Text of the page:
This week's game is one of unsurpassed hype from the Iowa perspective. Some are saying it may be the biggest game in Kinnick Stadium history, even bigger than when No. 1 Iowa hosted No. 2 Michigan in 1985. Ferentz, who was at Iowa in 1985, doesn't necessarily agree.

"I don't get out a lot," he said. "I didn't get out much in the '80s and I don't get out much now either, so I don't quite have that sense. I can just say this -- when this game got announced as a night game, meaning it was going to be an ABC/ESPN game, there was quite a buzz around the state. There's been a lot of talk out there and what have you, but I really think for the players, it kind of gets back to them. What they're doing is looking at tape and seeing an excellent football team and to compare the two, I could better say that after the game.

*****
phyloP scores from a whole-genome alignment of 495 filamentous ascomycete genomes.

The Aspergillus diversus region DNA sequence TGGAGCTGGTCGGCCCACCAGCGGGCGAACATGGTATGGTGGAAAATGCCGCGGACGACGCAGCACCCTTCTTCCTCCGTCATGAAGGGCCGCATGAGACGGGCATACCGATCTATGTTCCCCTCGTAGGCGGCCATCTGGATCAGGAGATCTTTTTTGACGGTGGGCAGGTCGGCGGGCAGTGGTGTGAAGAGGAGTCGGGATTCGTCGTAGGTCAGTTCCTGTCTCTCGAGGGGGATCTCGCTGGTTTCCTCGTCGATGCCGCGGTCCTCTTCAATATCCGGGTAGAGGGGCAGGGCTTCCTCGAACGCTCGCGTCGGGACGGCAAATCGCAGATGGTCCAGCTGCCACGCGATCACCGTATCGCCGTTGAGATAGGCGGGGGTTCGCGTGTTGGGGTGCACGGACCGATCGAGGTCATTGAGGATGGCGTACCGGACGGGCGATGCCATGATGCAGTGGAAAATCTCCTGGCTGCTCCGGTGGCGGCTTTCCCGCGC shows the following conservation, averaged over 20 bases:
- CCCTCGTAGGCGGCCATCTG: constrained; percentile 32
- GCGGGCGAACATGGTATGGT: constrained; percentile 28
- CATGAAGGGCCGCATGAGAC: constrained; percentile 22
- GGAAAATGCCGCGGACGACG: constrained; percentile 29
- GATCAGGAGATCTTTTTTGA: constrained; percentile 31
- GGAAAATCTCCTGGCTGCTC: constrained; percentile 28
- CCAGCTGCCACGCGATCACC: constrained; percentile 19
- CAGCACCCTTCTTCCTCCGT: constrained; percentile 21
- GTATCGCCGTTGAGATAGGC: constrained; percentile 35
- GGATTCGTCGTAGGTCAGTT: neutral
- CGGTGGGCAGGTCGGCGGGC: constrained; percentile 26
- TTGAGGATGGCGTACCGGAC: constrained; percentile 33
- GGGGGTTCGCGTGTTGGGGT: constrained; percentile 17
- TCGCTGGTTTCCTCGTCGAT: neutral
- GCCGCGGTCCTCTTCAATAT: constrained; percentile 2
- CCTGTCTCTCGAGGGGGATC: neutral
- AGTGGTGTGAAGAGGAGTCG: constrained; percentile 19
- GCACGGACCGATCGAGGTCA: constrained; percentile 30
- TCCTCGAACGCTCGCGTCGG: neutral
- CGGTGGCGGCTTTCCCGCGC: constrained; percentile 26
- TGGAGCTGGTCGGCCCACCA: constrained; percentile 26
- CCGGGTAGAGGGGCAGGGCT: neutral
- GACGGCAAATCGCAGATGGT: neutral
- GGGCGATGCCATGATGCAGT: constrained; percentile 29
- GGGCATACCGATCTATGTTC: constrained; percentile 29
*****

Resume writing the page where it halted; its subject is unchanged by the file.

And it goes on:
"I can say this - one and two, that adds up to three.  Right now, Ohio State's No. 1, but we're somewhere in the teens I would imagine; I haven't seen the rankings. So, it's not quite as marquee of a matchup as Texas-Ohio State was a couple weeks ago. But all that being said, it's going to be a great environment, a great atmosphere. Anytime you have the top-ranked team in the country on your game field, it's going to be exceptional. It's usually exceptional in our building anyways, so certainly we expect that Saturday night."

The crowd at Kinnick Stadium may be the toughest Ohio State faces all year and possibly one of the craziest in their college career. Ferentz talked a bit about the current atmosphere on campus.